So here are the pics of the bees on echiums, photo doesn’t do justice to the vivid blue of the pollen


Hi Kirsten, thanks for posting the photo, brings back memories of our visit to the Royal Botanical Gardens in Melbourne. I was actually walking down some steps & smelt honey & heard the bees before I noticed the flowers. I couldn’t stop raving about them for ages after that, that was over 20 years ago. PS Kirsten, I have just one tip, make sure your house is bee proof, just for when one of those hives swarm, you don’t want a colony of bees in your wall cavity.


Hi everyone,
I have a heap of jacaranda trees in my local area that are about to flower. Is this particular tree any good for nectar flow? Does it make a good honey?


Love Jacaranda’s really miss them


Hi Jeff thanks is an old house & difficult to make bee proof but have been watching them. Two colonies have already swarmed, one of which we were able to catch ( we called a bee man to come & he left a swarm trap), would love to have been able to keep them as our own first hive but finances don’t permit us setting one up presently. The other I watched from the roof as it disappeared over the horizon.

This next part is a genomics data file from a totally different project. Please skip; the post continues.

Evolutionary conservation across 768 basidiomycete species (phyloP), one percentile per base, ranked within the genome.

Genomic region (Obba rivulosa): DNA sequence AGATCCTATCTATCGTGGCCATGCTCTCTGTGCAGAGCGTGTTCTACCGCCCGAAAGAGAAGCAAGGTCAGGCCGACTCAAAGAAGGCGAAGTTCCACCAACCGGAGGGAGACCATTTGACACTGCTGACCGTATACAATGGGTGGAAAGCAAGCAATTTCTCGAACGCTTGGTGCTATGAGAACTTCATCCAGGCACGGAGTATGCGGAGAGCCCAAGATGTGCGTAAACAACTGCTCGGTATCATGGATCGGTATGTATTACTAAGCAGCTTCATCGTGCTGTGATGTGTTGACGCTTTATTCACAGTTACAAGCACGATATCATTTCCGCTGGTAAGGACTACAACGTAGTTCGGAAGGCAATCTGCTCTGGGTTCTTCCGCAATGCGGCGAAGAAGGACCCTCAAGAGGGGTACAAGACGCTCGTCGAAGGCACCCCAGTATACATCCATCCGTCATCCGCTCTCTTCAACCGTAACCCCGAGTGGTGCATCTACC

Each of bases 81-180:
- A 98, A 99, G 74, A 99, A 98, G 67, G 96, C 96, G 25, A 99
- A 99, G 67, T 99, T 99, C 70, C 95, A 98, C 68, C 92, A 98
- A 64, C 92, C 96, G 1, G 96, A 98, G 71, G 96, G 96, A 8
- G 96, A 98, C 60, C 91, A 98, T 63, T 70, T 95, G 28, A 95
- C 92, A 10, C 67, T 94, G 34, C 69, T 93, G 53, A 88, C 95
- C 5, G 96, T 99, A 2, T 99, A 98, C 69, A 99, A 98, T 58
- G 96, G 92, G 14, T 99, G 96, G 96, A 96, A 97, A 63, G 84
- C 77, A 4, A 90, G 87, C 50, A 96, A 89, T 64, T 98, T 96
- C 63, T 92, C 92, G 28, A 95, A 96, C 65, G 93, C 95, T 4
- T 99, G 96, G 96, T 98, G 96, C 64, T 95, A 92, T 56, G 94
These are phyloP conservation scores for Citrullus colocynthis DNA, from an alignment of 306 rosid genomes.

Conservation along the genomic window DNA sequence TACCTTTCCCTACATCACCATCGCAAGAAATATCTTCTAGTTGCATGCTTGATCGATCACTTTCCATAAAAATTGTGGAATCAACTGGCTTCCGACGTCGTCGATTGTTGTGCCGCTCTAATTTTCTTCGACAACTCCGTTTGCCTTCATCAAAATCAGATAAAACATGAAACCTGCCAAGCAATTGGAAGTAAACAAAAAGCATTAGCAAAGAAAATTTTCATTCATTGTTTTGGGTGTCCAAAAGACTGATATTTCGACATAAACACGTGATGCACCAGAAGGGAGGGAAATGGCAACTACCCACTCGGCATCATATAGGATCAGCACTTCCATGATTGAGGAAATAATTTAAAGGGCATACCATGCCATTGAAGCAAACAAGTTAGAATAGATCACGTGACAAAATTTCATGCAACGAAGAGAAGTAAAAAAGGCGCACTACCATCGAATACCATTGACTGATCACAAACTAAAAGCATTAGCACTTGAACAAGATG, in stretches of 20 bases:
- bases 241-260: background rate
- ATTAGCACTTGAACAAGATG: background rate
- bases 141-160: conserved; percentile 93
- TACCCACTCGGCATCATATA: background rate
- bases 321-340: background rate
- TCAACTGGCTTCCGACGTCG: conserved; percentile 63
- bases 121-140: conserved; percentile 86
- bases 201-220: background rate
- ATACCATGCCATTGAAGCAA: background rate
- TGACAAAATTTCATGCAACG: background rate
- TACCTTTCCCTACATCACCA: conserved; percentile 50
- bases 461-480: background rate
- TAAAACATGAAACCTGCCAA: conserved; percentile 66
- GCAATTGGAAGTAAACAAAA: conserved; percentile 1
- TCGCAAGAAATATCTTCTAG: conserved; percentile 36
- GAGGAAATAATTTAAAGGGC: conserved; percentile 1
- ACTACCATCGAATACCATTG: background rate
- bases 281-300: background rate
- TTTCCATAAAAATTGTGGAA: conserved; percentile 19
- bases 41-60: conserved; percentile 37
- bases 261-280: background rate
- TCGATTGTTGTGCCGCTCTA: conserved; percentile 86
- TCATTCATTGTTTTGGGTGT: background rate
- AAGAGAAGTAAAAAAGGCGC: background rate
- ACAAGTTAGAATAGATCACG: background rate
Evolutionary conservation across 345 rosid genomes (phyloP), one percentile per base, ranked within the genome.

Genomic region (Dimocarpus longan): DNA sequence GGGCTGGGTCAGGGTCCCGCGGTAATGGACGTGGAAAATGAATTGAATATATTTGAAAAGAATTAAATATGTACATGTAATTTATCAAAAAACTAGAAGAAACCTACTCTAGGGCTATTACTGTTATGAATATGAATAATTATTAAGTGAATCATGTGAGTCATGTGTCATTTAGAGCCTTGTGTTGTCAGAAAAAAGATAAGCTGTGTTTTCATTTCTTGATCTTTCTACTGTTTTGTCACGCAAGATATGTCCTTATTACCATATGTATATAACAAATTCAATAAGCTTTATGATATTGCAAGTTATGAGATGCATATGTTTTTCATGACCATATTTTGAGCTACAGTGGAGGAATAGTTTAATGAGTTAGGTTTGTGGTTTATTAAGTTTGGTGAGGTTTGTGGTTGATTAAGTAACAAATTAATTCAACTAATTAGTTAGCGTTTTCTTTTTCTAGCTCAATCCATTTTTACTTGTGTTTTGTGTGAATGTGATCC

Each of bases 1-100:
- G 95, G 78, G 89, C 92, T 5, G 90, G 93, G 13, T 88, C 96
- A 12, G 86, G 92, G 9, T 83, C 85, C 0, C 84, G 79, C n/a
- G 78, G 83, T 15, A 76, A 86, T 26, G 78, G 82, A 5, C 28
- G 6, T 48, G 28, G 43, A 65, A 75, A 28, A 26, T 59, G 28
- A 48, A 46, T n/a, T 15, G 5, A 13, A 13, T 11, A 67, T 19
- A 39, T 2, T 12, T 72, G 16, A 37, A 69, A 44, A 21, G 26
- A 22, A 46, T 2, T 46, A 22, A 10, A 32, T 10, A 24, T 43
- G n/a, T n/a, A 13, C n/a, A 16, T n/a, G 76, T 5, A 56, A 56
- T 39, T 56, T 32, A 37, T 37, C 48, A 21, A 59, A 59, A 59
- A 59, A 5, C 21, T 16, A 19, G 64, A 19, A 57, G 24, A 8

Why do the bees ignore some flowers? Is it because of what is happening in the colony at the time or do they usually just collect nectar & pollen from all available? We presently have jasmine, honeysuckle & daisys in flower amongst other less prolific flowering plants, & there are no bees to be seen on any of them.
Thanks Valli for the link too, hoping to get things in before gets too hot, even if only some annuals